Photo essay: The burn pits of Iraq and Afghanistan
During most of the wars in Iraq and Afghanistan, the military and its contractors disposed of garbage and everything else it did not want to ship back to the U.S. in open-air burn pits.
There were at least 230 burn pits in Iraq and Afghanistan according data from the Government Accountability Office and the Department of Defense. Beginning in 2008, veterans across the United States began suing former Haliburton subsidiary KBR Inc., the company that the Defense Department contracted to provide logistics support. Some veterans allege that the smoke from the burn pits was toxic and made them sick. KBR — which ran many of the burn pits — claims that military commanders told them to operate the burn pits, and that burning the garbage was the most secure and least negative option for disposing of waste. These photographs were taken by soldiers and contractors who were exposed to burn pit smoke in in Iraq and Afghanistan.
“Burn pit smoke would encircle the entire military base in an enormous dark ring that settled to the ground after darkfall,” Elizabeth Hilpert told the PBS NewsHour. Hilpert worked for the defense contractor LSI, which maintained vehicles and air conditioning systems at military bases in Iraq. She was stationed at Al Taqaddum in Iraq from 2006 to 2007. “A lot of people got rare cancers and died.”
The dumps had “mounds of discarded and trashed equipment, much of it thrown away perfectly working, but usually thrown out when military units left … Discarded equipment sprawled out as far as the eye could see,” said Hilpert.
At the dump, “we had to climb over and sort through mountains of military discarded equipment and disassemble for needed repair parts, since we frequently did not have necessary repair parts in [the] supply chain. We thusly had to go on these repair parts runs once or twice nearly every week … Any exposed skin and mucous membranes, as experienced by many of us, felt on fire, and burning. Many of us developed shortness of breath,” said Hilpert.
“I worked in the cargo terminal at the aerial port, just north of the base burn pit. My housing unit was h6, about a half mile from the burn pit. There was a constant plume in the air and the black silt combined with the powdery sand covered everything” said Staff Sgt. Greg Roberts, who worked in the cargo terminal at Joint Base Balad, Iraq.
“I have had two friends who I served with in Iraq who have died since, due to pancreatic and colon cancer. They were both in their late thirties. I have irritable bowel syndrome, and have had pneumonia three times in the past 5 years. Something over there made us sick,” said Roberts.
“There were contractors running the dining facility with third-world nationals working it, but we brought Iraqi nationals to come in to take care of the dump while we, the U.S. Army, babysat them. I have degenerative discs in my neck and lower back, hip, sciatica issues often, shoulder issues, headaches, a slight cough sometimes, even though I never smoked in my life. I am not sure about my fellow comrades [and] about their issues, some I think it affected more than others … I believe I did some testing for my lungs and that stuff, but nothing came about from it,” said Sgt. Gregory Blahnik, a mechanic in the Army National Guard.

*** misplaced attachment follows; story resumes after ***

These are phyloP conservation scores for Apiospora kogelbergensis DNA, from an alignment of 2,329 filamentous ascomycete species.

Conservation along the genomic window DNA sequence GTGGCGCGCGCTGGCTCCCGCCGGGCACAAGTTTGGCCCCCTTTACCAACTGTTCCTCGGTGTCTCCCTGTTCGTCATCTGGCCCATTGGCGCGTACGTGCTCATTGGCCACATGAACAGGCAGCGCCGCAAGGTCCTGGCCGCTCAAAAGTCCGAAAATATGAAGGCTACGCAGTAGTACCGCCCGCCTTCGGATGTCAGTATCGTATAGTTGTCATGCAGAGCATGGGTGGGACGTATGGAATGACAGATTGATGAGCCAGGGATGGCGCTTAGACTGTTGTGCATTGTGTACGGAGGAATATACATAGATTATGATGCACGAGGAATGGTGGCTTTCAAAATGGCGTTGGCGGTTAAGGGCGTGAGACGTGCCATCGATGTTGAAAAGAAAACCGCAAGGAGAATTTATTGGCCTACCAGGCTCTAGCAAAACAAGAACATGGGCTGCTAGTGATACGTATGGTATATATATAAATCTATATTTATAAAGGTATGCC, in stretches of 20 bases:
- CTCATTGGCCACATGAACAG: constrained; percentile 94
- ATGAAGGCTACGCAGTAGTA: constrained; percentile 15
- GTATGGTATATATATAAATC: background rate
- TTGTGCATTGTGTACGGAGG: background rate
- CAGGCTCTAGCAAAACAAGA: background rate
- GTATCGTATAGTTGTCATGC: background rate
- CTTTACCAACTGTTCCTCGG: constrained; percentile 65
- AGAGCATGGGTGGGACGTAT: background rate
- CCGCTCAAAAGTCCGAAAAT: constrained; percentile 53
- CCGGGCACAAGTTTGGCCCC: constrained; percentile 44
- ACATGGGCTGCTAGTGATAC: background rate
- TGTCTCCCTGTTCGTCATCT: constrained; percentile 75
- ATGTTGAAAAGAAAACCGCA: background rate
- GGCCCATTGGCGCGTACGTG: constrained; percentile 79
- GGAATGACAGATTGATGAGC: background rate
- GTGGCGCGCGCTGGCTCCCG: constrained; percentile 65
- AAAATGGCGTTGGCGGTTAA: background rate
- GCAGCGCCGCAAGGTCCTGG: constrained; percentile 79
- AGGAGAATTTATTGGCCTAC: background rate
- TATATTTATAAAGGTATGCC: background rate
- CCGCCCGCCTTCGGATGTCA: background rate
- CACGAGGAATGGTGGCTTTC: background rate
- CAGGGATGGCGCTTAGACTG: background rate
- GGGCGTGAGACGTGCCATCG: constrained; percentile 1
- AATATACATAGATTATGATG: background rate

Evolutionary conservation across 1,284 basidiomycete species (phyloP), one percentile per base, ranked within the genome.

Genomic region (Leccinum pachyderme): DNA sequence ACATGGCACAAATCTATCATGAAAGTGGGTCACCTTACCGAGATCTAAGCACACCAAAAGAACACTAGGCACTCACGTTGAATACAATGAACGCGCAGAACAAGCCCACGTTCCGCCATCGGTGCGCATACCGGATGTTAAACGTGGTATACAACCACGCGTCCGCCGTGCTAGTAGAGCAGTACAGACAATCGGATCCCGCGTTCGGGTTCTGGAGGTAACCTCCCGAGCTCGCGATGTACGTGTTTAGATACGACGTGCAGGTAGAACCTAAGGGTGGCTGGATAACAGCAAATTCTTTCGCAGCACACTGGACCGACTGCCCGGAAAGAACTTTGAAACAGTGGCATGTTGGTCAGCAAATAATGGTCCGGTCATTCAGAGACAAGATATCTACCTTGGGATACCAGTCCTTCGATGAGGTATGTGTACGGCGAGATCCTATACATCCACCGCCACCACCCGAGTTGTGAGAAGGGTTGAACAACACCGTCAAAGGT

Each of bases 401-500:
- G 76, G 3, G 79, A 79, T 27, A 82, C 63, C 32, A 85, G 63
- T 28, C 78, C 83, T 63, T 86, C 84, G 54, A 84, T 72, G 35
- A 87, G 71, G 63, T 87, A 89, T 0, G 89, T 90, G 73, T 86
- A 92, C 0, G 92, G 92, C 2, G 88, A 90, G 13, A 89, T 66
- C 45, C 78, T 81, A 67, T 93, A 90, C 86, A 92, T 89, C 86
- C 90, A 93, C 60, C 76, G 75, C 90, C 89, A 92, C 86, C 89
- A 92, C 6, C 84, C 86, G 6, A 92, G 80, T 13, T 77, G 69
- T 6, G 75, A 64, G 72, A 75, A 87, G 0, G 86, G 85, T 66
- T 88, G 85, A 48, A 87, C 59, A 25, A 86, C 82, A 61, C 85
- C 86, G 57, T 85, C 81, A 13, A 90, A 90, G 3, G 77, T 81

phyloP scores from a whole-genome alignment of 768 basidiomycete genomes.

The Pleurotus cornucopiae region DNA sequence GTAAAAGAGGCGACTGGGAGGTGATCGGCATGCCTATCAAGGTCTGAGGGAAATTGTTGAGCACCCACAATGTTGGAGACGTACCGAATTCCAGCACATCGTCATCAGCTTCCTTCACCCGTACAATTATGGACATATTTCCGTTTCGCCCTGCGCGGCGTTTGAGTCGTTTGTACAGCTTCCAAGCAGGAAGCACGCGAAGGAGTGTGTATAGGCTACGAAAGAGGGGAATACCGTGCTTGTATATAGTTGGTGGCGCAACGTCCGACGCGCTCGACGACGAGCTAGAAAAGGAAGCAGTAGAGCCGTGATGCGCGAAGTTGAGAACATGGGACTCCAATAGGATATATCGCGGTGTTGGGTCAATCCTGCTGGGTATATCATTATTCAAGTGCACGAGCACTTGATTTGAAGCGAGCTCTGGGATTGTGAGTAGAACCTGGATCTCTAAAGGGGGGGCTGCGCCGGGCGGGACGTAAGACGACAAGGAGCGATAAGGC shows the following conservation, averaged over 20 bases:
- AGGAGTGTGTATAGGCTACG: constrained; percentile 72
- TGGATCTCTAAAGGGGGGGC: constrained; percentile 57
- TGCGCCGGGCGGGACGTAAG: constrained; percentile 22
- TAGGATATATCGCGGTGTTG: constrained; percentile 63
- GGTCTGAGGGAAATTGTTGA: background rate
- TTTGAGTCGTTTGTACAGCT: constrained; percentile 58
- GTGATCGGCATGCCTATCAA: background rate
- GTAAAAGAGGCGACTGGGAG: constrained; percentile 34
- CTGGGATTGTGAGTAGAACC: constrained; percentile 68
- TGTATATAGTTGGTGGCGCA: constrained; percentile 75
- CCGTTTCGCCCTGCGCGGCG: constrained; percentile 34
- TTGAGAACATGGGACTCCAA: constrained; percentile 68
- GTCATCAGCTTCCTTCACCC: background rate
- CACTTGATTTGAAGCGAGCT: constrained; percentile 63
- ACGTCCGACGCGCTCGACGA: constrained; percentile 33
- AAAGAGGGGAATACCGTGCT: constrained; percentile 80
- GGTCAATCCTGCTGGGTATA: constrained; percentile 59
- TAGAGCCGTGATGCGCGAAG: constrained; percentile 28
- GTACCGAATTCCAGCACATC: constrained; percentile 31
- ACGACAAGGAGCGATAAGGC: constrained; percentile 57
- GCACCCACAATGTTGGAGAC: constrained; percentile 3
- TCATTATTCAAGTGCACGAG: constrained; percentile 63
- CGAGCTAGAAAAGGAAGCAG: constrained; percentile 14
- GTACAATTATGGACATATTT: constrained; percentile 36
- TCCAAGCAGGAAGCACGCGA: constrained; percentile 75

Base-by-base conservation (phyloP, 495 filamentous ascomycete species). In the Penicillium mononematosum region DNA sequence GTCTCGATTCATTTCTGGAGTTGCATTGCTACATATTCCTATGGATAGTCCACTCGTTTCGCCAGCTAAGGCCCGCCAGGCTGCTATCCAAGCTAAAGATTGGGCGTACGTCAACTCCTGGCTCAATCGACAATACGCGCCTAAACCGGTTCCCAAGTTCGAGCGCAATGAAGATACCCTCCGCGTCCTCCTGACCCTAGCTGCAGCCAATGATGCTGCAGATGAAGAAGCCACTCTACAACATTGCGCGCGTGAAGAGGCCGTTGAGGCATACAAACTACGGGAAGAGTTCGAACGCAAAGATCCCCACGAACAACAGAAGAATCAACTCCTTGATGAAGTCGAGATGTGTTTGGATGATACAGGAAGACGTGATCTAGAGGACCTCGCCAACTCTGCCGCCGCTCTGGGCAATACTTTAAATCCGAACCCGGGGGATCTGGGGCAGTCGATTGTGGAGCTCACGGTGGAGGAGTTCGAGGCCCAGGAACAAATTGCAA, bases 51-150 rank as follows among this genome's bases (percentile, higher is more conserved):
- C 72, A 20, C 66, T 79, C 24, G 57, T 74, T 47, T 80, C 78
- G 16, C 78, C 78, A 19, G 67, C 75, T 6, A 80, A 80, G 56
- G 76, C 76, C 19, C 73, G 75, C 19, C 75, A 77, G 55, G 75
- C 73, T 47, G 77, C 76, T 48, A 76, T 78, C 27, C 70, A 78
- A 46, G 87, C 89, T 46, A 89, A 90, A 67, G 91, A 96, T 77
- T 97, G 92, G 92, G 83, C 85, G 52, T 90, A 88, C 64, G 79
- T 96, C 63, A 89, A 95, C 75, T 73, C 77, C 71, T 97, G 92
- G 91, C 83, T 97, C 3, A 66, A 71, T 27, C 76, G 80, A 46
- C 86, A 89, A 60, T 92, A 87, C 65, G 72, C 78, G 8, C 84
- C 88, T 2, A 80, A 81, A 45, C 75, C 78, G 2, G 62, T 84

“We were instructed to use a mixture of kerosene and jp 8 jet fuel to burn the feces,” wrote retired Infantry Sgt. Timothy Aponte.
This picture of a brick factory, which emitted a lot of smoke, was taken near Camp Caldwell or Forward Operating Base Caldwell in northeast Iraq, 12 miles from the Iranian border in the Diala Province in Karkush, according to Staff Sgt. William Spencer, who was a recovery technician while serving in Iraq. “The pollution from the brick factories [has] made a lot of soldiers have breathing issues,” said Spencer.
The burn pit at Camp Anaconda was about a mile north of the buildings where Joel Heath and his teammates spent most of his 12-hour workdays. Heath, a Defense Department civil servant, served in Iraq as an ammunition quality-assurance specialist. “Through the winter, after sunset, there were often inversion conditions so the smoke would hang so heavy in the air that it looked like dense fog,” Heath said. “When most people walked out of one of those buildings on those evenings, they would cough and choke.”
“What the government currently is not recognizing is that there were many thousands of civilian employees working on the same installations as service members and breathing the same air that was badly polluted,” said Joel Heath. Personnel at Camp Anaconda were exposed not only to burn pit smoke, but also diesel fumes and aerosolized jet fuel, as well as minerals that filled the air in sandstorms that kicked up every couple of weeks, he said.
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